Would you recommend to someone who wants to work as a project manager to work first for a helpdesk or as a tester?
It seems logical to me. I had a big advantage then, and I'm very grateful for that because I wasn't thrown in at the deep end. I was able to test how eWay-CRM works and talk about it with Roman (note: CTO of eWay-CRM). I was then able to handle client requests easily. At that time, I had the advantage that I had the opportunity to get to know the system in many ways and benefit from it.
At the same time, you were there when eWay-CRM grew. Did it influence your work?
eWay-CRM has grown incredibly over the last 10 years. Implementation is much easier. At least technically. But at the same time, we also have much bigger and more demanding clients. When I started implementing eWay-CRM, I considered 5 users to be a big project. Today we are talking about dozens of users.
10 years is a long time. New features, such as the new wizard for import from Excel, will help you with the implementation.
That's right, these are the features that make eWay-CRM even better.
But project managers still won't lose their jobs. As the standard of CRM systems shifts, new, more demanding client requirements are certainly emerging.
Implementation can be more and more demanding. But surprisingly, a lot of large clients don't even want to implement the system in full, and all they need to do is implement Companies, Contacts, Opportunities, and Diaries. And sometimes, on the contrary, I have 5 users with one license and we improve every detail.
So, isn't it that the bigger the company the more demanding the implementation team?
The implementation is not just introducing the system and setting some functions. A client who has 20, 30, or 100 users is challenging, especially in terms of support and user training. And then it is true that the larger the client, the more difficult the implementation.
David Pejsek during the Czech Republic Duathlon Championship 2016
Let's go back to the triathlon. What about training and racing at the moment?
Bad. No dates are certain yet, so the next season is out of the question so far. But the workouts are fine. I have far more time and I train with a clear head. And most importantly, winter is just beginning. Winter training is great because the races are still far away and you don't have to work so hard on your form. You work on the basics, you build a sports base, so training doesn't hurt that much. I really enjoy winter training. It's such a training holiday.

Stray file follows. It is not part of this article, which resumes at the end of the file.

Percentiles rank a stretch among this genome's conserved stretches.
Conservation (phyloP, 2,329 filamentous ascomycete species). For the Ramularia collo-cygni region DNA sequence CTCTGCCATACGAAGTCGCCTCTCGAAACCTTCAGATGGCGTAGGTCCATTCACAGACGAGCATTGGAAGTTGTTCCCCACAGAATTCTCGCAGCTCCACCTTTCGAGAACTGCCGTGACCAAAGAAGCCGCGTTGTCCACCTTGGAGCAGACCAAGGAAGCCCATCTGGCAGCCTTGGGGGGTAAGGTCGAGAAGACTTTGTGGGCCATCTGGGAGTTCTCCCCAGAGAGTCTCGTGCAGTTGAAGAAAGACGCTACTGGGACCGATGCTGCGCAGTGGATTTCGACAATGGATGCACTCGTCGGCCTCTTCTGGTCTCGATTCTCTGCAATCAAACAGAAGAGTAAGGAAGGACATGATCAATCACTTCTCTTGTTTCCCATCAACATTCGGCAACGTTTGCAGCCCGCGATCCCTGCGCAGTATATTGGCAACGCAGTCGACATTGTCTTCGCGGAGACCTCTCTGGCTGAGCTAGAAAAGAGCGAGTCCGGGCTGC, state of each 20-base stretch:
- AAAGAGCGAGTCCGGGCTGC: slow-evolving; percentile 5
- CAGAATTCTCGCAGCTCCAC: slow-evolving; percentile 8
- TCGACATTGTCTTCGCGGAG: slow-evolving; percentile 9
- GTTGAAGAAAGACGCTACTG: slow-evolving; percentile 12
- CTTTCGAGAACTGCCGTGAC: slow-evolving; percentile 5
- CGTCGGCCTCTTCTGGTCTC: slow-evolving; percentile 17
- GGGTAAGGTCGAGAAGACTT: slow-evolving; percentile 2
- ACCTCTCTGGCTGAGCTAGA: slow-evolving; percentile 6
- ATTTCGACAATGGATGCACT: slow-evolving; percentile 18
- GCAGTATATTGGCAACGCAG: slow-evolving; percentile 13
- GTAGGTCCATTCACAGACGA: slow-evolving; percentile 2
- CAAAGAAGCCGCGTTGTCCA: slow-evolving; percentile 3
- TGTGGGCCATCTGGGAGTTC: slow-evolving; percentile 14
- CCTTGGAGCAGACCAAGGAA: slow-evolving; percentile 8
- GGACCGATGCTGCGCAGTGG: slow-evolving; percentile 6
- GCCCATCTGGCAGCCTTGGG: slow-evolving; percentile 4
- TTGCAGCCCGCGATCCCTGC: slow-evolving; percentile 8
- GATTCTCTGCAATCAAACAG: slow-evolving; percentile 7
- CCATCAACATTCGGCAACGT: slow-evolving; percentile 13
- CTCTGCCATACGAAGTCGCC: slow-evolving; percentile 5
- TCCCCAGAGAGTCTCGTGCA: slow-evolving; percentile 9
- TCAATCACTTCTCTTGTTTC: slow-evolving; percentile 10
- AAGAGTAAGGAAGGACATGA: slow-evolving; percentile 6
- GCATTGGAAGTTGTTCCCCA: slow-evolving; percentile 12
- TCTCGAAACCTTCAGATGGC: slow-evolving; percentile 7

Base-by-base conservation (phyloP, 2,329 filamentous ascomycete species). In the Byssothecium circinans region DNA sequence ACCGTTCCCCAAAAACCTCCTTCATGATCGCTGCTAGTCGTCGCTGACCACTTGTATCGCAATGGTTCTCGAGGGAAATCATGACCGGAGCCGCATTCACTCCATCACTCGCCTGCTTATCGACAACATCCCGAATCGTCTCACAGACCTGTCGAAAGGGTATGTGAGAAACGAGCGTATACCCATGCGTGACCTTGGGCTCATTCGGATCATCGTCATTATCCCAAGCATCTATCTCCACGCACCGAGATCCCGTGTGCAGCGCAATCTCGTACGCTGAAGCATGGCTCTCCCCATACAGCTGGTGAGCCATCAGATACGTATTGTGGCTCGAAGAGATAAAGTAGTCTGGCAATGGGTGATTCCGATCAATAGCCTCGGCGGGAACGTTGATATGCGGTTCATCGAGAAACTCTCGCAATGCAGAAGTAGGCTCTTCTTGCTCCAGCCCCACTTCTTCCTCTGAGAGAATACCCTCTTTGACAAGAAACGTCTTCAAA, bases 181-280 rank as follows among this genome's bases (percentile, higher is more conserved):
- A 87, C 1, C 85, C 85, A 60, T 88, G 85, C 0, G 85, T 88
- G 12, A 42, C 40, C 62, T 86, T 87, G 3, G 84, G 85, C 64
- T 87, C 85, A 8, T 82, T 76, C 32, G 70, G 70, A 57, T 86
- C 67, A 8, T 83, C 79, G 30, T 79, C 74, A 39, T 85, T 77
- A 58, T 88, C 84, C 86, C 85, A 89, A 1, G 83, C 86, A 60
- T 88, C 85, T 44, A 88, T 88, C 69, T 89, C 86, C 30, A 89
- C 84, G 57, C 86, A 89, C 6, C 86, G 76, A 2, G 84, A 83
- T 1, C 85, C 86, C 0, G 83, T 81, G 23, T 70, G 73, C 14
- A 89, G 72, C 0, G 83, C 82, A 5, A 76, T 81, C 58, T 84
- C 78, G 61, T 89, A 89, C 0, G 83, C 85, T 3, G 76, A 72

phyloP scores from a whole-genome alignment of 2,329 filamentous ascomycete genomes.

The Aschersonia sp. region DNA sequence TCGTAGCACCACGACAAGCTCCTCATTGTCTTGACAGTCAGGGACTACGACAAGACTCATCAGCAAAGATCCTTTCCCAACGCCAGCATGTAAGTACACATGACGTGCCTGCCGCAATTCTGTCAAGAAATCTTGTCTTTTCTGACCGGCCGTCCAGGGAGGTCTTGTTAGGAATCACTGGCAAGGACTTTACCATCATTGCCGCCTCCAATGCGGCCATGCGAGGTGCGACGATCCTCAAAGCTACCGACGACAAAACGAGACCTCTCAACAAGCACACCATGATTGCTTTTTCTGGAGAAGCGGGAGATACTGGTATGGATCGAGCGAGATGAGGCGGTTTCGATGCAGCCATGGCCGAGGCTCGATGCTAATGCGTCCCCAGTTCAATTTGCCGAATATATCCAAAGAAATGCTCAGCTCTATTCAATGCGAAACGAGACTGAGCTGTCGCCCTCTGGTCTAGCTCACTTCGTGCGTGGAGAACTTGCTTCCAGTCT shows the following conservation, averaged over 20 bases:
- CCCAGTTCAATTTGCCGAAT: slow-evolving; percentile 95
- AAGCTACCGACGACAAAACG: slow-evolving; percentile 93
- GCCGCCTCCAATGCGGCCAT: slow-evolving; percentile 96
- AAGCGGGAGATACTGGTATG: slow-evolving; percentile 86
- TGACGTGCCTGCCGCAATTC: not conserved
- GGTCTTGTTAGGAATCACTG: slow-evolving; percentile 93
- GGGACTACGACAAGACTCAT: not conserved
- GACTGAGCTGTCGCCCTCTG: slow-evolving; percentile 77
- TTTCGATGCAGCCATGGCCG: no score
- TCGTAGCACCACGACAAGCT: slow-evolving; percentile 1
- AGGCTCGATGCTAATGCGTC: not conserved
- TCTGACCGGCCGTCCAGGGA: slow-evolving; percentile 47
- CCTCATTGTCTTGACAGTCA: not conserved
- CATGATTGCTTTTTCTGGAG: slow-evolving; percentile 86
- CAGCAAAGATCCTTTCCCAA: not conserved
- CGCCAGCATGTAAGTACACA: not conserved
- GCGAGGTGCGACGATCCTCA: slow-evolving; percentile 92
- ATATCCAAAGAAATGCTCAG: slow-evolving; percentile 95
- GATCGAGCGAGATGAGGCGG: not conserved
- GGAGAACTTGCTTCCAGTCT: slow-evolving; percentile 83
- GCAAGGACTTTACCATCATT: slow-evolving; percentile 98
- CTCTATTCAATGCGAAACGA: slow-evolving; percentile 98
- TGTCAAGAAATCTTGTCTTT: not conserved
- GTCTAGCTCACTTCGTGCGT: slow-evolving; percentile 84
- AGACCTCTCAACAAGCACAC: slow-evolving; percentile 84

How is it possible? Soccer players have always said that winter training is cruel.
Soccer players are funny. (laugh) No, I'm kidding. If you are targeting a training plan for a specific race, it is divided into several sections. The first is the adaptation of the body to what awaits it. This means that when you run, you should run more kilometers at lower intensities. This is how you build the foundations. And at this time of the year, around November, it always begins. I have time to listen to podcasts, music, and think. That's why I enjoy winter training. But maybe that's the specifics of endurance sports. I don't know what soccer players do.
Speaking of endurance, in the last interview you talked about the ultramarathon. And I'm amazed that there wasn't a question, what was the longest race you ran?
104 kilometers during the Silva Nortica Run. I did it in less than 14 hours. But the race was not so demanding. The total elevation was about 1500 meters.
Right, 100 kilometers is nothing. (laugh)
No, the distance surely was long. When I started I couldn’t imagine what it meant to run an ultramarathon. The longest race I had run before was about 23 kilometers up. And I felt pretty good. After this race, I signed up for another 60 kilometers long. And there I found out what an ultramarathon is. Even though it was challenging, I enjoyed it. So, I started every other week in similar races, and then it ended up at Nortika.
Have you thought about what you will do after you decide to take a rest from the bike, swimsuit, and your trainers?
No. Not at all. I have no idea what will happen. This is a closed door. We'll see what happens when I come and open it.